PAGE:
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Food Chem Toxicol. 2003 Jun;41(6):841-55.

Flaxseed increased alpha-linolenic and eicosapentaenoic acid and decreased arachidonic acid in serum and tissues of rat dams and offspring.

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US Food and Drug Administration, Center for Food Safety and Applied Nutrition, 8301 Muirkirk Road, Laurel, MD 20708, USA.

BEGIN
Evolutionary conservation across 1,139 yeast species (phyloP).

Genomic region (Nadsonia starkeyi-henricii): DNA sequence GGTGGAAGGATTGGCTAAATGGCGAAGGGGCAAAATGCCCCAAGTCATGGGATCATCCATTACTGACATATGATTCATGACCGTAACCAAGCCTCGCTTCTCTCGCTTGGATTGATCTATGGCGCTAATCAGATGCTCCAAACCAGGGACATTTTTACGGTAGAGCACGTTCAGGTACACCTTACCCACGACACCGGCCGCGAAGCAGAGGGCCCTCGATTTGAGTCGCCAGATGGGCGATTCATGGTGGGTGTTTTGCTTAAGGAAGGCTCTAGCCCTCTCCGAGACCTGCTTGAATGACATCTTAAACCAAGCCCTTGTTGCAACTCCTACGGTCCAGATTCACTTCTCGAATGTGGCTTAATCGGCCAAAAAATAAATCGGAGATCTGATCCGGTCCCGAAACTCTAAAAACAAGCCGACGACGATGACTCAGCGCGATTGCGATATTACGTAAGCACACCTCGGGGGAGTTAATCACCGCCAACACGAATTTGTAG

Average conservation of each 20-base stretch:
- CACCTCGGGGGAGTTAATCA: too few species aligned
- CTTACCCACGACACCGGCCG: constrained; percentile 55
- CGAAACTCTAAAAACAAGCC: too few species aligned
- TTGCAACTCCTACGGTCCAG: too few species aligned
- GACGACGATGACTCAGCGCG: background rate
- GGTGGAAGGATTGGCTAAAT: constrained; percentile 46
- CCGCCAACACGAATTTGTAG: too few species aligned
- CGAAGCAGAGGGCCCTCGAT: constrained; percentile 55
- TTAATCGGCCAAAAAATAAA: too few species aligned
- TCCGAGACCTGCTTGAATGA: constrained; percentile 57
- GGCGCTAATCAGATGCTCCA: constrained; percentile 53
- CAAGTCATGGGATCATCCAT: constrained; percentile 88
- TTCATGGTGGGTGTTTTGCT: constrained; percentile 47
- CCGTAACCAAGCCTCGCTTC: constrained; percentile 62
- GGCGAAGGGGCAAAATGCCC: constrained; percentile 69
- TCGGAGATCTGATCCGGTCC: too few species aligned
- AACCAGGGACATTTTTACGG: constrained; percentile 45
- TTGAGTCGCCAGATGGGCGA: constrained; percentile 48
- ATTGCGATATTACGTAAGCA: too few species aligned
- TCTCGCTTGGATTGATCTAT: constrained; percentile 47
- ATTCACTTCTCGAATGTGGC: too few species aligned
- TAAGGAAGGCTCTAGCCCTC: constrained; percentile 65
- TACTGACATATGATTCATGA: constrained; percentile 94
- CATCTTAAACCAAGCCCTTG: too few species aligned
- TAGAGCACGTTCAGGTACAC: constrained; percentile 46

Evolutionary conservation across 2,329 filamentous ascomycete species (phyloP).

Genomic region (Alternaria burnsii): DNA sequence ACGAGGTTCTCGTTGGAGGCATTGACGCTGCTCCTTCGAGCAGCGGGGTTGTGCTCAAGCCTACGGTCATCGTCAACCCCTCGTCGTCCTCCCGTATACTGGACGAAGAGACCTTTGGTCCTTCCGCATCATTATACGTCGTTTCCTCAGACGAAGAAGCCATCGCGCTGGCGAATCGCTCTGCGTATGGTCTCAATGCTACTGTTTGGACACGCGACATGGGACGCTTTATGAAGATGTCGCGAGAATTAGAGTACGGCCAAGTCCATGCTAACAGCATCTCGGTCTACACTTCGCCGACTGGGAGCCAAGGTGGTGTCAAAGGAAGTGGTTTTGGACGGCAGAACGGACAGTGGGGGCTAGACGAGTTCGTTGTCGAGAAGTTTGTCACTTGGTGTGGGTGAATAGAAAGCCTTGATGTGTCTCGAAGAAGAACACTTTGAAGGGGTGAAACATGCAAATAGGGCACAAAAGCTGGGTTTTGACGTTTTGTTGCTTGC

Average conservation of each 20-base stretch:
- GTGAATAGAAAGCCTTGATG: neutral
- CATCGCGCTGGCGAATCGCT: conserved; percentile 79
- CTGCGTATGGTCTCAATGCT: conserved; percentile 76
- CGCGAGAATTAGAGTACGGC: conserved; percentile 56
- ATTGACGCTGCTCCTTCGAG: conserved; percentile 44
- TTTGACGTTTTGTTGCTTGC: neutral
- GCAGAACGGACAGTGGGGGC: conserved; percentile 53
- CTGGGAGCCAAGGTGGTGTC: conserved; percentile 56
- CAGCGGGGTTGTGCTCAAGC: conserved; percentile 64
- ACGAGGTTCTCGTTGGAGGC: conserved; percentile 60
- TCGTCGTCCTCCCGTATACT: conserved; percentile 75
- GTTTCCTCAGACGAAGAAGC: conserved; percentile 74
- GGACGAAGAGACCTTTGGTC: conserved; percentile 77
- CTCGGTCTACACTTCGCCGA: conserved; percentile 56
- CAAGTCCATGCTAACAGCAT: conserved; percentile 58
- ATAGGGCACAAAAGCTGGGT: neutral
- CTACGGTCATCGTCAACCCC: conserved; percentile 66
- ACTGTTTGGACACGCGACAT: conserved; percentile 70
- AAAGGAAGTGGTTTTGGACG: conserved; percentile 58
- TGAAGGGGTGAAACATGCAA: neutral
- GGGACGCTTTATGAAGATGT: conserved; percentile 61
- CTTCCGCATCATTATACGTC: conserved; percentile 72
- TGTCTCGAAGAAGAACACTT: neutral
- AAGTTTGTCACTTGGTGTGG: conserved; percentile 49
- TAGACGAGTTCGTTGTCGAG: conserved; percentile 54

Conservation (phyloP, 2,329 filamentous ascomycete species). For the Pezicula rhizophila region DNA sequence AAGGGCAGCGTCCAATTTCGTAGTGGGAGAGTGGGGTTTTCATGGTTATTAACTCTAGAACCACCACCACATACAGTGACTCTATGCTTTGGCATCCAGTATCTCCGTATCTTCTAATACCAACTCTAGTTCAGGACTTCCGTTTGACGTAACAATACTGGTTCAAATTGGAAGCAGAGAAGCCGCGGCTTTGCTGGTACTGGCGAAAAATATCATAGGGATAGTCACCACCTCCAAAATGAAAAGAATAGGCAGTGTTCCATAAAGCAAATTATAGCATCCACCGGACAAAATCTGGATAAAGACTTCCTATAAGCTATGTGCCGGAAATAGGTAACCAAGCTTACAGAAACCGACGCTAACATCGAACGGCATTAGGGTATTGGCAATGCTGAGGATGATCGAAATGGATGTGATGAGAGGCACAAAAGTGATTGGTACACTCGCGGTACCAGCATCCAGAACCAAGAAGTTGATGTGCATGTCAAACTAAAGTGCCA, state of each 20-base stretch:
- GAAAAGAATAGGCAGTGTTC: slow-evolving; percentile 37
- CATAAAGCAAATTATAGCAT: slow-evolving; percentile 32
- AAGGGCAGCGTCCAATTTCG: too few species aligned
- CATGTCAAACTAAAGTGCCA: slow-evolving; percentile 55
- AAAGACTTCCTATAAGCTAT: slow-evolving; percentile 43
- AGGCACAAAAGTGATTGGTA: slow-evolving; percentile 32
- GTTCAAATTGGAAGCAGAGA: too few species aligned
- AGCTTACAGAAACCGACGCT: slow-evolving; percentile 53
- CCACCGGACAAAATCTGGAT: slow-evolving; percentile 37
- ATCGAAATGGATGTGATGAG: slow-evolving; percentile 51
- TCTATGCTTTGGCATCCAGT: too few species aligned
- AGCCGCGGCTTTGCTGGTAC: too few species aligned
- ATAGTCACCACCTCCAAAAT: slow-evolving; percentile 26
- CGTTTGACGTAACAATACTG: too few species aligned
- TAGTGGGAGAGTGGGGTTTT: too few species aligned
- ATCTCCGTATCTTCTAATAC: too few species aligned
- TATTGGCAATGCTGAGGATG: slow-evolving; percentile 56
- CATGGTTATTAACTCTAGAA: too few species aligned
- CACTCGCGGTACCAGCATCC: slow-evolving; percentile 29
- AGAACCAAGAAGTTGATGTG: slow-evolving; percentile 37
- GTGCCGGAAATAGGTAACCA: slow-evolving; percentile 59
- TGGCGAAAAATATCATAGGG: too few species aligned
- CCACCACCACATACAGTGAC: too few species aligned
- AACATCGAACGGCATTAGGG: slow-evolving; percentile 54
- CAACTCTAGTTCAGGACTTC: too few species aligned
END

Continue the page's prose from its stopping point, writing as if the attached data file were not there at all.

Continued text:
The effects of dietary flaxseed (FS), and defatted flaxseed meal (FLM) on serum and tissue fatty acid profiles were investigated. Pregnant Sprague-Dawley rats were fed AIN-93 based diets balanced in calories, fat, nitrogen, and fiber. Diets contained 0, 20%, 40% FS or 13% or 26% FLM by weight. The control, FS and FLM diets differed in linoleic acid to alpha-linolenic acid (ALA) fatty acid ratio. These diets were fed continuously during gestation, suckling period and 8 weeks post-weaning (F(1)). FS fatty acids were bioavailable and metabolized by pregnant and F(1) rats. ALA and eicosapentaenoic acid increased; linoleic and arachidonic acid decreased; and docosahexaeonic acid was unchanged in serum, 'gastric milk' and liver of FS and FLM-fed pregnant and F(1) rats. FS more than FLM, changed fatty acids profiles, but FLM and 40% FS significantly reduced serum cholesterol. Dietary 40% FS may have increased oxidative stress as evidenced by a reduction in liver vitamin E.

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